Bipolar disorder is a serious and complex disorder that presents a wide variety of symptoms. There are different types of this disorder and its symptoms can also present alongside other psychopathologies. like schizophrenia.
In today’s article, we’ll go over the different types of bipolar disorder and their characteristics, as diagnosing this mental illness can be complicated for mental health professionals.
An overdiagnosed disorder
Some experts have long warned that bipolar disorder is overdiagnosed. This is why the University of Brown School of Medicine, in the state of Rhode Island, decided to study this phenomenon, that of overdiagnosis. His conclusions were clear: about 50% of diagnosed cases of bipolar disorder could be wrong.
The research was conducted with the analysis of data provided by interviews conducted on 800 psychiatric patients using a comprehensive diagnostic test, the structured clinical interview for DSM disorders. But what are the causes of this overdiagnosis? Researchers believe there is a greater propensity for specialists to diagnose bipolar disorder compared to other more stigmatizing disorders for which there is no clear treatment.
On the other hand, there is another hypothesis that the blame lies in the aggressive advertising of pharmaceutical companies, as they have a great interest in the marketing of drugs used in the treatment of this disease. Something that also happens with Attention Deficit Hyperactivity Disorder (ADHD).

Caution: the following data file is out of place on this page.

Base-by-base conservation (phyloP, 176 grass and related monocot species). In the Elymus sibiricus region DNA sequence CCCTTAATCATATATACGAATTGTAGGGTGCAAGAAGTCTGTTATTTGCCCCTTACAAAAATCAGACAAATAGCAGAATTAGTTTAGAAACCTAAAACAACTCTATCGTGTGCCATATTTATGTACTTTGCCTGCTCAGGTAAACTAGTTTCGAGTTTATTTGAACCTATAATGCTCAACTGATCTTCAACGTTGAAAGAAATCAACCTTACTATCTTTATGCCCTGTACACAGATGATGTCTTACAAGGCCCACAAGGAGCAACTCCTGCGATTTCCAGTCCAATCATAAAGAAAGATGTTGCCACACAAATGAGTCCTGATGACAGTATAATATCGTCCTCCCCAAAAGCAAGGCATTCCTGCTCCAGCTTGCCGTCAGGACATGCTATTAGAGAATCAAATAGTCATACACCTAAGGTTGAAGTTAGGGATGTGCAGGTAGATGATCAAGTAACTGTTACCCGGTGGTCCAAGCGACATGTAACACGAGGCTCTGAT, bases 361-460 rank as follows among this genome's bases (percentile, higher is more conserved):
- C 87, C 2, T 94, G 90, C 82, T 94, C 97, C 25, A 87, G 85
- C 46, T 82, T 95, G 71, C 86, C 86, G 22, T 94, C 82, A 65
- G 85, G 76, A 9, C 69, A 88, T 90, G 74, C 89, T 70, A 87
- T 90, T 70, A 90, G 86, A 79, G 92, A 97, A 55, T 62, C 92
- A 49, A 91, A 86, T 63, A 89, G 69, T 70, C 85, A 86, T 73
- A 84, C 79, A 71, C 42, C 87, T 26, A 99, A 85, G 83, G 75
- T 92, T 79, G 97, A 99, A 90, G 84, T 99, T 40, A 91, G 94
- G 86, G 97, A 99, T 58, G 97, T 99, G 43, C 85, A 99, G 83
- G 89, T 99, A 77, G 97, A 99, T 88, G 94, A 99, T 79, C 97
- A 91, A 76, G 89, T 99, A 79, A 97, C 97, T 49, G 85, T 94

- To learn more about this study, see our article: “Researchers Report Overdiagnosis of Bipolar Disorder”
Symptoms of bipolar disorder
The main symptoms of bipolar disorder are unpredictable mood swings., And the most characteristic are the symptoms of mania and depression.
Symptoms of the manic phase
Symptoms of mania include excessive arousal, perception of greatness, irritability, lack of sleep, noticeable increase in energy, elevated sex drive and verbiage. During the manic phase, individuals may abuse drugs, engage in risky behavior, and make harmful and negative decisions for themselves, such as quitting their jobs.
Symptoms of the depressive phase
Symptoms of the depressive phase include sadness, anxiety, irritability, loss of energy, uncontrollable crying, changes in appetite leading to weight loss or gain, excessive need to sleep, difficulty making decisions, and thoughts of suicide.
In addition, manic and depressive symptoms can appear together. When this happens, it is called a “mixed episode”.
Types of bipolar disorder
There are different types of bipolar disorder characterized by varying degrees of depressive or manic symptoms. The five types of bipolar disorder are: Cyclothymia, Bipolar Type I Disorder, Bipolar Type II Disorder, Unspecified Bipolar Disorder, and Rapid Cycling Bipolar Disorder.
Cyclothymia is a variant of bipolar disorder but its symptoms are less severeSimply put, people with this disorder have mild stages of depression and hypomania. The latter, hypomania, is a psychological disorder that can be understood as a weak and less pronounced version of mania, and in fact generally does not endanger the physical integrity of the person who develops it, which happens with the mania typical of bipolar disorder. .
Individuals are diagnosed after symptoms persist for at least two years.
- Learn more about cyclothymia in our article: “Cyclothymia: The Mild Version of Bipolar Disorder”
Type I bipolar disorder